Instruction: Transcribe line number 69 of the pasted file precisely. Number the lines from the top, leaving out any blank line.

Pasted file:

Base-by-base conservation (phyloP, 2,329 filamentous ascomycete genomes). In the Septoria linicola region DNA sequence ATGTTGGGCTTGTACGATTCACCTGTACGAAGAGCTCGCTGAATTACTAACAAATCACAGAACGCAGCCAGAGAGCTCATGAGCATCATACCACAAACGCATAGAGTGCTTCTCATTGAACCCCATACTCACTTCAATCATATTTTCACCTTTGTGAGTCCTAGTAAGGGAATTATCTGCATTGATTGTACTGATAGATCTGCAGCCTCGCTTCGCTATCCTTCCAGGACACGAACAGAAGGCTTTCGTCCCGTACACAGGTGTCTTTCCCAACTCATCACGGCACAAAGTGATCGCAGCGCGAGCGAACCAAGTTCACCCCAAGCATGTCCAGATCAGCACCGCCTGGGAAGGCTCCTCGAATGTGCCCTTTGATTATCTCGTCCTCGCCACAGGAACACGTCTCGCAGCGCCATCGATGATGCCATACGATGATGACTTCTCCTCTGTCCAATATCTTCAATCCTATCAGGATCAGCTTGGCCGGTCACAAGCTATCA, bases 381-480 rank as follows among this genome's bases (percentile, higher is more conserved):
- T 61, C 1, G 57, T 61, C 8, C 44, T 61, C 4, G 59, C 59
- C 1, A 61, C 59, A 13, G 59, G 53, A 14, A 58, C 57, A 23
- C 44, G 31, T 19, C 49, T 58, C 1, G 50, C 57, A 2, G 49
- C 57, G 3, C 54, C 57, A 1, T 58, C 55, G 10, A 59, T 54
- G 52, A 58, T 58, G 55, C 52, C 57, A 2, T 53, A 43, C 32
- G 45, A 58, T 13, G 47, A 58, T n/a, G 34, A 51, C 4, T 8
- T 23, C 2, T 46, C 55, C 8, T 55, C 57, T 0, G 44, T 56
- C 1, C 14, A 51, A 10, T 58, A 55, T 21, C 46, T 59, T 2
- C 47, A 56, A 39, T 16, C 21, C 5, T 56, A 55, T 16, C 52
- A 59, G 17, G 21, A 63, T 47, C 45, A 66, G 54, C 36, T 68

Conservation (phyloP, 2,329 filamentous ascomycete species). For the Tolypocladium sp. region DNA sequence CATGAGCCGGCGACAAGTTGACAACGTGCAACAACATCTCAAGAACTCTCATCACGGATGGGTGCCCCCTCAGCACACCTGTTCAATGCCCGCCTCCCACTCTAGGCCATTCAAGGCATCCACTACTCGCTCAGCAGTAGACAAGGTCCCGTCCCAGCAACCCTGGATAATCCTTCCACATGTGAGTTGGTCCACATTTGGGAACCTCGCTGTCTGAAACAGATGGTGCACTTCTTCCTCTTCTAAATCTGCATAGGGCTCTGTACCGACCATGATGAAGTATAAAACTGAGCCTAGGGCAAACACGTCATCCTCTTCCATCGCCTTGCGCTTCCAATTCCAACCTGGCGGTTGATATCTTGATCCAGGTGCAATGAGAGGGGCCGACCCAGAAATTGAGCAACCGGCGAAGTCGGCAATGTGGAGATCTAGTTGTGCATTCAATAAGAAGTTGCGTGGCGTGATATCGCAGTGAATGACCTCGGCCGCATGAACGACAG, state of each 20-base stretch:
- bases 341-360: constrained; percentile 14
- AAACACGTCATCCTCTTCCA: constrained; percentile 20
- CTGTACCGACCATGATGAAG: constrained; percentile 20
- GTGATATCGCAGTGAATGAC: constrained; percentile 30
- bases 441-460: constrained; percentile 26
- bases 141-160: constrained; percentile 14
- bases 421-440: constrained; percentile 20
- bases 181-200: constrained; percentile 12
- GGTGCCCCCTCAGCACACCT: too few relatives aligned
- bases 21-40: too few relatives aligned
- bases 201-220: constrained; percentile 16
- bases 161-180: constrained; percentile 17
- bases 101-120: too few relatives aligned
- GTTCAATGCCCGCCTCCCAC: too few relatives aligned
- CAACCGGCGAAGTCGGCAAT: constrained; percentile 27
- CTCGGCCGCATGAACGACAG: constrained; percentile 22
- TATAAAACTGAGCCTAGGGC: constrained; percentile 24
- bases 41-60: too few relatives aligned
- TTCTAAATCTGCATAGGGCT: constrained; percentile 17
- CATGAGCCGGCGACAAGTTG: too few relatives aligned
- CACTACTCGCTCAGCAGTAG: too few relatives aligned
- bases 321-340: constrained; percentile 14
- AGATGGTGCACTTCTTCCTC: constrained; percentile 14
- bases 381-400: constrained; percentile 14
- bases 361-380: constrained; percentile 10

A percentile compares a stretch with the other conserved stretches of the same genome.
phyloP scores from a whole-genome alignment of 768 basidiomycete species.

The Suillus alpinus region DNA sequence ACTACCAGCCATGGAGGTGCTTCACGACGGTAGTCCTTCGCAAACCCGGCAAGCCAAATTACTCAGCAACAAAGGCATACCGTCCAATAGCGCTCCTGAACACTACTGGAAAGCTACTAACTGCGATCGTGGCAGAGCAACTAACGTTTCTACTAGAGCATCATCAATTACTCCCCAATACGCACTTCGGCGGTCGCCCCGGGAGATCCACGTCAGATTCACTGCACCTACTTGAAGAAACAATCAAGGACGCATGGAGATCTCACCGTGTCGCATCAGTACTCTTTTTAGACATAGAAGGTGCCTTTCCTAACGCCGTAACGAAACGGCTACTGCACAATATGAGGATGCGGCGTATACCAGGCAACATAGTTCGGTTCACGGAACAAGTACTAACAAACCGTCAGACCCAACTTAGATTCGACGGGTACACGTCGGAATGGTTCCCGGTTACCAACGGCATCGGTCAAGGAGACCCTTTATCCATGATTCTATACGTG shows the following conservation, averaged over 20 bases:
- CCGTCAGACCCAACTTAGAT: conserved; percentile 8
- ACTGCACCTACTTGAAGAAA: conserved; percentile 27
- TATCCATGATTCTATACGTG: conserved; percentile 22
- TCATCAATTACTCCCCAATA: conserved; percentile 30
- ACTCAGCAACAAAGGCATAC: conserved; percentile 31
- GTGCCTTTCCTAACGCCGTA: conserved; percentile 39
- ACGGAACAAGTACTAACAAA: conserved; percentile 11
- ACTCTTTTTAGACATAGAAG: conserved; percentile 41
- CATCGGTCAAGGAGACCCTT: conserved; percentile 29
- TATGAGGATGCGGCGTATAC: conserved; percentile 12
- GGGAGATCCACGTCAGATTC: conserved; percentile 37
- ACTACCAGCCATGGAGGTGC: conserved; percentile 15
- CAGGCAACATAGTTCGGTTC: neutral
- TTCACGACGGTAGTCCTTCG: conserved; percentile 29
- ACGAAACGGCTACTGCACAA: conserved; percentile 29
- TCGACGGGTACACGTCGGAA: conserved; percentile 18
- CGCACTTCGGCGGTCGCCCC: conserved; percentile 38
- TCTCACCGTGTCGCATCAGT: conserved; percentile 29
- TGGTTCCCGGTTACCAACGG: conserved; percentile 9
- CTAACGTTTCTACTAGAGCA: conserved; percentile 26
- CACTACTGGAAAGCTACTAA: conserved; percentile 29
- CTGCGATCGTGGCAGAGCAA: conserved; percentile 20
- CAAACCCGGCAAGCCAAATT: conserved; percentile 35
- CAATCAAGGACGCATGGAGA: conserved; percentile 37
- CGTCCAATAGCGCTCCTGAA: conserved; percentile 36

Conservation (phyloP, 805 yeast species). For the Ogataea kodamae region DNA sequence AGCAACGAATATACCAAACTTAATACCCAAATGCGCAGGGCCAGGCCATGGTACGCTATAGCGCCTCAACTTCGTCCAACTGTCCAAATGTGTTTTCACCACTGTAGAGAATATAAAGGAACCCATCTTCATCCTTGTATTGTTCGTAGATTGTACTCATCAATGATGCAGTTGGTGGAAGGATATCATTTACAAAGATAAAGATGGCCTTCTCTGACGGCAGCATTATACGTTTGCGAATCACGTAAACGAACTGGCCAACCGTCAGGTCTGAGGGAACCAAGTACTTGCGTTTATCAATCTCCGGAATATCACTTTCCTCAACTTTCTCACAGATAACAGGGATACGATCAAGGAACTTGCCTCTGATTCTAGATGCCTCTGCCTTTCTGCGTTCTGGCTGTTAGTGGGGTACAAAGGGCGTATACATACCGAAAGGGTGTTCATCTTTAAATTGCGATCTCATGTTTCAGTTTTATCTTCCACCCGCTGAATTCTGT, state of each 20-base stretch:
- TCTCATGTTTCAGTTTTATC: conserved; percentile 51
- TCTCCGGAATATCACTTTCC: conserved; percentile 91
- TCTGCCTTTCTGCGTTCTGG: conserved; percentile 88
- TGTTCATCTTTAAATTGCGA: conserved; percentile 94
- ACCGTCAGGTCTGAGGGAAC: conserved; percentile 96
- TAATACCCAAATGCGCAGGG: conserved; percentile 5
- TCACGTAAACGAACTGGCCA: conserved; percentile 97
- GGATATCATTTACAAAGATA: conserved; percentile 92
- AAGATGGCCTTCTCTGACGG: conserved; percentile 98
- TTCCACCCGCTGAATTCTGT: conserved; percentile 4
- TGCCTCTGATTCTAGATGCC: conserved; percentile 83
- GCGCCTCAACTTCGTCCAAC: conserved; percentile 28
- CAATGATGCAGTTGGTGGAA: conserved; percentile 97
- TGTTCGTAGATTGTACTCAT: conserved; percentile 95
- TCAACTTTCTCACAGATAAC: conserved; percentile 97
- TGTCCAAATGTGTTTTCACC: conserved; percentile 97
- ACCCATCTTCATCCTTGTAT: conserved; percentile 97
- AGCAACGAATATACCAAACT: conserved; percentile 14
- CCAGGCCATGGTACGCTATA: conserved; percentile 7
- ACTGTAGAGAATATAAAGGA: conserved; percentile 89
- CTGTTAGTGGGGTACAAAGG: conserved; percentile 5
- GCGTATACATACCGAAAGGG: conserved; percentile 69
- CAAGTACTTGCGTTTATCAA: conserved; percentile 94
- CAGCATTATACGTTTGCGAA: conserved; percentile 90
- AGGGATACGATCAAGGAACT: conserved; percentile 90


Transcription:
- TCTGCCTTTCTGCGTTCTGG: conserved; percentile 88